06/28/2012 11:30 am ET Updated Aug 28, 2012


When I travel around the world, one of my biggest joys is to meet with my girlfriends of all colors, ages and types. Living on different sides of the world, we spend "quality" time together, since we lack the quantity. In a few hours, we tell each other our lives.

Our everyday lives, on those occasions, get a new edition, a translation. These are therapeutic, cathartic friendships, for the teller and the listener. There's no time for petty calculation: Is this the real truth, dare I say this, will she understand me? There is no other chance, no time for delay, Paganini non ripete -- if not now, when?

And so you seize the moment, search for the words, and you realize that a whole life can indeed be narrated in two hours. Even better, it must be, since when you must, you must: like a physiological need. Thinking, sympathizing, a compact digest...

That takes a toll, however. After that, you go back to your shrine of solitude where you digest for months on end the words and deeds of moments.

This time, I will tell about my bridesmaid Xeni from Los Angeles. We met by chance when she was interviewing my American friend and I was sitting next to them silently. Then during a pause Xeni turned toward me and asked me in that typical American polite way: How are you doing?

And I answered, without thinking twice, in that typical rude Balkan way: I feel like shit! At that point instead of fleeing away from me as most Americans would, she started asking me questions. I spilled the beans. We never stopped communicating since then.

What to say? We became friends, speaking our hearts, emotionally and professionally, too. We spoke of love, past, genocides, gossips, name it...

She was the most beautiful bridesmaid in Los Angeles County when she arrived at the security check in her shiny black boots and outfit full of alarming metal, with the tall handsome black judge smiling at her all the time. Great team for such a tense moment: It's much easier when the wedding fuss is shared by someone else: You just pronounce that crucial "yes" and off you go!

Well, my bridesmaid Xeni discovered she had breast cancer. Which was in her body God knows how long and which she had to cure immediately, and with hardcore therapy. This went on for months, according to the medical protocol. But she underwent it publicly, taking thousands and thousands of her readers, fans and friends with her to the clinics, labs scans, using Twitter, Instagram, blogs, survival without any shame or censorship. (@xeni,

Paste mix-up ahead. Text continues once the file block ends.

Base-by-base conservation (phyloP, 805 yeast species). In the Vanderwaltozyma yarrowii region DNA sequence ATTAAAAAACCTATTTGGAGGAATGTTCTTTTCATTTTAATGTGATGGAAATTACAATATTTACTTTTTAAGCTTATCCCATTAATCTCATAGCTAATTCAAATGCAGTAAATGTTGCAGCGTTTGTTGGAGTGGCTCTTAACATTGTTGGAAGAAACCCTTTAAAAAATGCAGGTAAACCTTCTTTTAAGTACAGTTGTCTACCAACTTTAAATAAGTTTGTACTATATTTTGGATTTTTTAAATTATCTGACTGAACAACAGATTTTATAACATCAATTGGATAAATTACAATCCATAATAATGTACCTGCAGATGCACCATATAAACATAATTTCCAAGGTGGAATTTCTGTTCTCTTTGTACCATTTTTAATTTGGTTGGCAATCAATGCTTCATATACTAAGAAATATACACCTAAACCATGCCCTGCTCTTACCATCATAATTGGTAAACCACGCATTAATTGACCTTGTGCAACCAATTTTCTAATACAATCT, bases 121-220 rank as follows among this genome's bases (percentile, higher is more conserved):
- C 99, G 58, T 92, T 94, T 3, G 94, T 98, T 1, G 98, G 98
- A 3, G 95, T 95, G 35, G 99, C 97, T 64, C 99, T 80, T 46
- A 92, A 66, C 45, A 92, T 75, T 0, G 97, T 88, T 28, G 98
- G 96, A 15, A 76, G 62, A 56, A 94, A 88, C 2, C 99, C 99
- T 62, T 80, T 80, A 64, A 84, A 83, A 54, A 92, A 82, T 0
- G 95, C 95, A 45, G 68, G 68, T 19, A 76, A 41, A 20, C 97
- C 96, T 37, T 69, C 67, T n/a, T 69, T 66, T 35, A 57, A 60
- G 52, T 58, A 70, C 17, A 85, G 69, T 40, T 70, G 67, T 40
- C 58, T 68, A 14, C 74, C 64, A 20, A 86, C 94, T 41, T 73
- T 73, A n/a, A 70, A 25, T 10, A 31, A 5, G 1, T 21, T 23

We saw her lose her hair, we saw her medical scans, eating marijuana cookies, crying in pain, hugging her mom and kissing her boyfriend... All those moments one goes through in these situations and wants to forget as soon as possible. In her case, they became unforgettable since they circled the whole world, with huge support of her friends, faraway fellows in trouble, who wanted to help, to learn, as well as make a case for all those women who were there in that sorrow, or will go there some day.

After her experience nothing will be the same, since she managed to make out of an intimate tragedy a public polemic and even a funny story... In any case an ordinary story, without the stigma of sickness and shame. Including the party she threw the day before she went to the hospital for her mastectomy operation. We were about 20, all in all, in a Californian vegan Ethiopian restaurant, and besides her family most of those present were patients, cancer survivors, women she met though Internet and through her story, women who were in the same boat.

I must tell you that it was one of the happiest parties I ever attended, charged with emotions and wisdom. Even though we spoke in detail about illness, how it comes and goes, not one person left that table unhappy.

We were all tremendously moved, yes, but Xeni, the very next day, immediately sent us extensive messages about her long operation and rapid recovery: what she saw, felt, dreamed and feared. Thanking everybody and everything for her chance to breathe again, see the view, live the life.

I am writing this because I know how many women are fearful, lonely and despairing in sickness. So, women from all over the world, you should know: We can do better than that, I dare say WE MUST.

For more by Jasmina Tesanovic, click here.

For more on cancer, click here.